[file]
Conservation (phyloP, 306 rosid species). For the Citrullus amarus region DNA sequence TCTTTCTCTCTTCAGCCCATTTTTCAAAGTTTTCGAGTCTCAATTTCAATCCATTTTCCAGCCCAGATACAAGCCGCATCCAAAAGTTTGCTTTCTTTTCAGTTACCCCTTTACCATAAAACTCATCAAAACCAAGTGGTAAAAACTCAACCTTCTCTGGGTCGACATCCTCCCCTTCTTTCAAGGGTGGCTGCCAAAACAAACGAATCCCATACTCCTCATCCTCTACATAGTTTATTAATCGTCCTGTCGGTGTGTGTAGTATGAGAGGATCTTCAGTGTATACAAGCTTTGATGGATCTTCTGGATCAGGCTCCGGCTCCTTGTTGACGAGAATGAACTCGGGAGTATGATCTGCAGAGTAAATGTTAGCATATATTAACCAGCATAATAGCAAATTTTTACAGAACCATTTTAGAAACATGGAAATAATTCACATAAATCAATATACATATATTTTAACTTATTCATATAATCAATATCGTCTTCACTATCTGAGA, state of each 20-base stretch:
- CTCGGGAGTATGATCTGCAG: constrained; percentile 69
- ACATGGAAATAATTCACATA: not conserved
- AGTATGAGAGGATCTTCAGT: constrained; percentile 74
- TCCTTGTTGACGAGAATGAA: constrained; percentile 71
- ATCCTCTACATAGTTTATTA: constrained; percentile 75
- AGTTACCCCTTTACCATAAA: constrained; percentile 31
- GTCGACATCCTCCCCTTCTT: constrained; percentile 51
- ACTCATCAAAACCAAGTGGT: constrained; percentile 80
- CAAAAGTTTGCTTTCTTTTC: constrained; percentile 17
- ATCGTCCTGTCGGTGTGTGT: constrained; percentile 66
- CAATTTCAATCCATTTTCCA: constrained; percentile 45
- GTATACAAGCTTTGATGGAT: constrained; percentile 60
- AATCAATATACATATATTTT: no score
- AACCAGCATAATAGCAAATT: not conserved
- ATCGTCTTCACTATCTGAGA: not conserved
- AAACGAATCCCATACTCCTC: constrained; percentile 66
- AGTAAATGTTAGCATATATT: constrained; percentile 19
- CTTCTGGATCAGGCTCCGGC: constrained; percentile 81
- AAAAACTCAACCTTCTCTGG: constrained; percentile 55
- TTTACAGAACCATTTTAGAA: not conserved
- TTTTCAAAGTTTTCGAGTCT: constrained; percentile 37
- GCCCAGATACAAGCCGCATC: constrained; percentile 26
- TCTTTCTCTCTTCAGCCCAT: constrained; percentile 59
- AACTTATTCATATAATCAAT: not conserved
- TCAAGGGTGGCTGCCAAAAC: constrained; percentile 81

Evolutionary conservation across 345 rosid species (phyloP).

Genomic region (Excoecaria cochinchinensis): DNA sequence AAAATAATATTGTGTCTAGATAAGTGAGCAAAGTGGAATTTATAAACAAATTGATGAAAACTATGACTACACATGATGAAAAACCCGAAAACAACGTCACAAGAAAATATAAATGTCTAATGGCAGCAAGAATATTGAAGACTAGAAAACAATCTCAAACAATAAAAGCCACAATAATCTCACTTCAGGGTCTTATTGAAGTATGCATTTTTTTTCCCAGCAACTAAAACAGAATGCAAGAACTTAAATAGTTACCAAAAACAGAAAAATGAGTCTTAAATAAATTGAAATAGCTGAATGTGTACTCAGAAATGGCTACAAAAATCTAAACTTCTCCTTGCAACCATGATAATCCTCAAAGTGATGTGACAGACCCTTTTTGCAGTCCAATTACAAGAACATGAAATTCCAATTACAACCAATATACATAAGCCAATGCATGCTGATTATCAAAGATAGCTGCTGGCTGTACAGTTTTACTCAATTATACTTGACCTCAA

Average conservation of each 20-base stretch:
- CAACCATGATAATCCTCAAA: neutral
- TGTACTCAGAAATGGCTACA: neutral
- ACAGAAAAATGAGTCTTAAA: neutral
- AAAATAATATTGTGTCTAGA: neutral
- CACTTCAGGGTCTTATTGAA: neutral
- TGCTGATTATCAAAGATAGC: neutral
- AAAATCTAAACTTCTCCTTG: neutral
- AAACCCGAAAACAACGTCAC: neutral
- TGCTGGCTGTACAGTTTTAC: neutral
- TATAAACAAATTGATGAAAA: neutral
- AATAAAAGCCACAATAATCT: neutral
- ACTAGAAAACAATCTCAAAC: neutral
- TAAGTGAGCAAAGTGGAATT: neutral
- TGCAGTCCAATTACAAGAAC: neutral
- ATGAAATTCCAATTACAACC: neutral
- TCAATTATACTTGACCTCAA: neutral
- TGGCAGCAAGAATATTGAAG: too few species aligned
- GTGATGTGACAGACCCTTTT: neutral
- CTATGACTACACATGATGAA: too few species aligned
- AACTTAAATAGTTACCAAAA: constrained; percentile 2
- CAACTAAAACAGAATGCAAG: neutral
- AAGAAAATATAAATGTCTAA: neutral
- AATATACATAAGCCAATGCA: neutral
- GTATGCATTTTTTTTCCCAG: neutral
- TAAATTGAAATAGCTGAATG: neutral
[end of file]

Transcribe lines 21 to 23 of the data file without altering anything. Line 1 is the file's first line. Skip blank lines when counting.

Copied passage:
- TTTACAGAACCATTTTAGAA: not conserved
- TTTTCAAAGTTTTCGAGTCT: constrained; percentile 37
- GCCCAGATACAAGCCGCATC: constrained; percentile 26